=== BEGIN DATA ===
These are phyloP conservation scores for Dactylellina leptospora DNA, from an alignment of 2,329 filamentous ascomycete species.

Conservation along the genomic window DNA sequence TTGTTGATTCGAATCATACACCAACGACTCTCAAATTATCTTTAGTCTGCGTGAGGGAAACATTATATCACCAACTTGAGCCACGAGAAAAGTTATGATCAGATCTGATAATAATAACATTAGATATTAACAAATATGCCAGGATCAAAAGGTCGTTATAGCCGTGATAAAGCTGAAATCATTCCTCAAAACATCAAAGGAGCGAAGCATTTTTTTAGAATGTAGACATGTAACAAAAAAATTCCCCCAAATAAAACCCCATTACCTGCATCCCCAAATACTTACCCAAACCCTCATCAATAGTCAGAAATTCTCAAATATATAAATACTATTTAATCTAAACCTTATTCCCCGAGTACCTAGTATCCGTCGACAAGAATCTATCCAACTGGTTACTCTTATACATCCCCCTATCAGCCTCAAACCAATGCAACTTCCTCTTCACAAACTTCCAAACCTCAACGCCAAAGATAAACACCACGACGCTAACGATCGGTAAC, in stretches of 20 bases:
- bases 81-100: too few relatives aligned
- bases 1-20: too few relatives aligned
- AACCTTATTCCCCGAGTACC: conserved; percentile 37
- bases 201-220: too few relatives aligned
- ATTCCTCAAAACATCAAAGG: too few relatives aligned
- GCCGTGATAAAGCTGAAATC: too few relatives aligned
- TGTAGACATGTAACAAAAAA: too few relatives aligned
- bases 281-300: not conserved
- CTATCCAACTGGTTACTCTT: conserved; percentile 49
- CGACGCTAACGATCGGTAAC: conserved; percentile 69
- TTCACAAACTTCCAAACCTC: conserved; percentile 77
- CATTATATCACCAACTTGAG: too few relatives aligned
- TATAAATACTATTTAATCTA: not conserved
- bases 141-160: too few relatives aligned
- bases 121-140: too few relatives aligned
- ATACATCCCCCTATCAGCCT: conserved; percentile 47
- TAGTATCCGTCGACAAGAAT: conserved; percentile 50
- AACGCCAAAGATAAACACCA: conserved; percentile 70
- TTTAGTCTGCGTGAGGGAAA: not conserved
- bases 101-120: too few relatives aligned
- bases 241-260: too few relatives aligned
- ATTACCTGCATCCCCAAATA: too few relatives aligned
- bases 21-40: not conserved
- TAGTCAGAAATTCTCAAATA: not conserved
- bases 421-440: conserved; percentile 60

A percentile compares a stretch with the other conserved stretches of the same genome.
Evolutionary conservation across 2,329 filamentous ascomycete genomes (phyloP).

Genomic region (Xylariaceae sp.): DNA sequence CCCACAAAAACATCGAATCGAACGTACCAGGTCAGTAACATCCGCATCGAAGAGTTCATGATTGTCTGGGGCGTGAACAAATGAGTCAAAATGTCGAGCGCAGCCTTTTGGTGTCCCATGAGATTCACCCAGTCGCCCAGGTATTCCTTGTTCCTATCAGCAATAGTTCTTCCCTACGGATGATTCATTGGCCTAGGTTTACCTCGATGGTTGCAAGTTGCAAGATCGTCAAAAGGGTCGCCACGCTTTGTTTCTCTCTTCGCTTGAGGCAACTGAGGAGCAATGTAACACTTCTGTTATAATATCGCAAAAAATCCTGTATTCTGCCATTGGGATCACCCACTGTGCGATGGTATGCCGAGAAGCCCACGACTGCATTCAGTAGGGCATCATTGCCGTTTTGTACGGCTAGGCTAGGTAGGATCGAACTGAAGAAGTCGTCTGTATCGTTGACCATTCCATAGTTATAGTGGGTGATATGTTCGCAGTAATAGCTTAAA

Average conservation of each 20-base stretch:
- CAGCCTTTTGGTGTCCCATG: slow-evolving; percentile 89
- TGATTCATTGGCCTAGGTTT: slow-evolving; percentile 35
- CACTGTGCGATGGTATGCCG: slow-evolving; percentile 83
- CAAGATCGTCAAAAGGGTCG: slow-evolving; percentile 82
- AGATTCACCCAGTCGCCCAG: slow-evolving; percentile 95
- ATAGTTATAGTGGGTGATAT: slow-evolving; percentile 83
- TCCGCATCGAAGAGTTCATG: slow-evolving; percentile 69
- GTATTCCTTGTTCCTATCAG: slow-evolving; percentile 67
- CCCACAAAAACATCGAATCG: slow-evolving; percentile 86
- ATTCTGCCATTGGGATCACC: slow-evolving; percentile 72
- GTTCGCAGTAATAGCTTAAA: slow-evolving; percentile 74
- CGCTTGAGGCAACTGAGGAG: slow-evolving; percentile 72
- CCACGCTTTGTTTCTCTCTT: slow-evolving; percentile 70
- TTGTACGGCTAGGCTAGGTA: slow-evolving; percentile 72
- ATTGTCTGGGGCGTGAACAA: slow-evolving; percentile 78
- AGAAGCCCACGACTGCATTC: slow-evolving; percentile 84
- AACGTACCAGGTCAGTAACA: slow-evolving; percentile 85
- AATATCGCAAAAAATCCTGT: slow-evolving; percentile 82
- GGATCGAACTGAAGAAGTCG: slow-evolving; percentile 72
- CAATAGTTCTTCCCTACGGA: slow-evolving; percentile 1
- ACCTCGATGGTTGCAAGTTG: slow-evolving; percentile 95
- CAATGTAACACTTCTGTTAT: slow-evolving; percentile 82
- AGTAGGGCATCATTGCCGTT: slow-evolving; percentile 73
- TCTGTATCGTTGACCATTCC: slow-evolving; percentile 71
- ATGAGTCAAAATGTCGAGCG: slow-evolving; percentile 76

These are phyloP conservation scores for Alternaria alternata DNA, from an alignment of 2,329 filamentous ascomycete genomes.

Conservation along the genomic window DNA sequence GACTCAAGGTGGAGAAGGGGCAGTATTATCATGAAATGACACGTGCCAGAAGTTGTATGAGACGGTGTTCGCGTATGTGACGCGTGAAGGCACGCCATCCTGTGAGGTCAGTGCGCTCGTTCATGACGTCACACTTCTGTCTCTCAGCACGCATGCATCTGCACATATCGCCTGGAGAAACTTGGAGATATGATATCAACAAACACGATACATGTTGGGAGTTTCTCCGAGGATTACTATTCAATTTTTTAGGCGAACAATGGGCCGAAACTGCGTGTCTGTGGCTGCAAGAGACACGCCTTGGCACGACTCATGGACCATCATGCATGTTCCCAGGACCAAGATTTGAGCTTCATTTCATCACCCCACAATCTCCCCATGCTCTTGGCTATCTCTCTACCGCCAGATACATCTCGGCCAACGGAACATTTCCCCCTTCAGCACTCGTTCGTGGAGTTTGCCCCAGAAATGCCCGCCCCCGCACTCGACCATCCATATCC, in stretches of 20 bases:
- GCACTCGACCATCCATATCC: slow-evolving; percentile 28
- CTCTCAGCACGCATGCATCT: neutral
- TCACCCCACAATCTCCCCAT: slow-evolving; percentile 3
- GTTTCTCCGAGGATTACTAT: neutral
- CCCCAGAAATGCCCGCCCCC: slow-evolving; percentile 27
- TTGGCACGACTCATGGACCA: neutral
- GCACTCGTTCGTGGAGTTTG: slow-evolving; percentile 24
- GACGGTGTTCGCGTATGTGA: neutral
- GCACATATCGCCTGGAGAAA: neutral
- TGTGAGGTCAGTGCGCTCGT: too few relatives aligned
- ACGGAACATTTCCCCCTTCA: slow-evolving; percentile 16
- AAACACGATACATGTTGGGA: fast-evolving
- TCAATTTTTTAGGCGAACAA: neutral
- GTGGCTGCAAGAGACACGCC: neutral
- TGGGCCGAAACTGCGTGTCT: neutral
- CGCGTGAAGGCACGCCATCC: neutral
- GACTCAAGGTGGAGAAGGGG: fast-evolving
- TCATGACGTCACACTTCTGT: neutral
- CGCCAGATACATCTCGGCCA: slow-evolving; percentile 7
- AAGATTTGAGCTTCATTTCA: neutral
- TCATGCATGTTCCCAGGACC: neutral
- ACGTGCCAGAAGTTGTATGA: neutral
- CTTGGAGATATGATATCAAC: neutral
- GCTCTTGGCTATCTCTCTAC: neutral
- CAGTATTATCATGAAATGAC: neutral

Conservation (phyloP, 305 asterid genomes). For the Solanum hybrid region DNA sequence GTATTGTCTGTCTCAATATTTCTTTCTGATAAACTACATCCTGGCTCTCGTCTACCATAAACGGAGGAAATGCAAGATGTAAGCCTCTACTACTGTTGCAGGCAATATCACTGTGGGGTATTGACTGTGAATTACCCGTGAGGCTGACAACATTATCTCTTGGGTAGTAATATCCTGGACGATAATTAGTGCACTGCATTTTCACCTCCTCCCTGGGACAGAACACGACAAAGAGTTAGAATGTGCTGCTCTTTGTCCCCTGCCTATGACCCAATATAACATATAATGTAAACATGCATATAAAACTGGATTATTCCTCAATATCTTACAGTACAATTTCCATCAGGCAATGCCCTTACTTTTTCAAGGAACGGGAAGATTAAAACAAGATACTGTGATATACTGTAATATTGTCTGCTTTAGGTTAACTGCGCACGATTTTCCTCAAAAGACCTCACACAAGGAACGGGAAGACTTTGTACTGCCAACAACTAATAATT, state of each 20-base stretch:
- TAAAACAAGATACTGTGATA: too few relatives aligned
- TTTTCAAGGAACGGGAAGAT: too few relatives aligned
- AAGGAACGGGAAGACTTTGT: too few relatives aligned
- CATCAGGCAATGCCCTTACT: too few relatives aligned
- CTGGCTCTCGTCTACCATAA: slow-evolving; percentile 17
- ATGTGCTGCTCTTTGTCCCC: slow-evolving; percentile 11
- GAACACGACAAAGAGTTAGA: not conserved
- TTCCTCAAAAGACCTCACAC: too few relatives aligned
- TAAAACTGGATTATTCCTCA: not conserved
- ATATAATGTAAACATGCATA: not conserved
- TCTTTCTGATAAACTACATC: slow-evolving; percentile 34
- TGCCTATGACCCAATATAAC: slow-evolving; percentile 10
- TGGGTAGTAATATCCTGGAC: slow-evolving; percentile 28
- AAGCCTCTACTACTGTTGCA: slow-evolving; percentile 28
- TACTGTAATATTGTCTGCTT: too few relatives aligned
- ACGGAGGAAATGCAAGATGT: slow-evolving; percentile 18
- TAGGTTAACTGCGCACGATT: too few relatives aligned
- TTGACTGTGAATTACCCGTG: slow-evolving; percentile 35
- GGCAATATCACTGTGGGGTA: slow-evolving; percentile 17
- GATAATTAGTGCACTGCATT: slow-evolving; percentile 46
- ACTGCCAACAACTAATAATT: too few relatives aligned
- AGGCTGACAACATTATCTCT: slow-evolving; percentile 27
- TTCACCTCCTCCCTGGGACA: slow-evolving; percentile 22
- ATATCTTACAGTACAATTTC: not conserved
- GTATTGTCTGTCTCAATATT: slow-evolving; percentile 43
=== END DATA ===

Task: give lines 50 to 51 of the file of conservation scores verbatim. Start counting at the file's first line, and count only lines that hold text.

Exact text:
- GGATCGAACTGAAGAAGTCG: slow-evolving; percentile 72
- CAATAGTTCTTCCCTACGGA: slow-evolving; percentile 1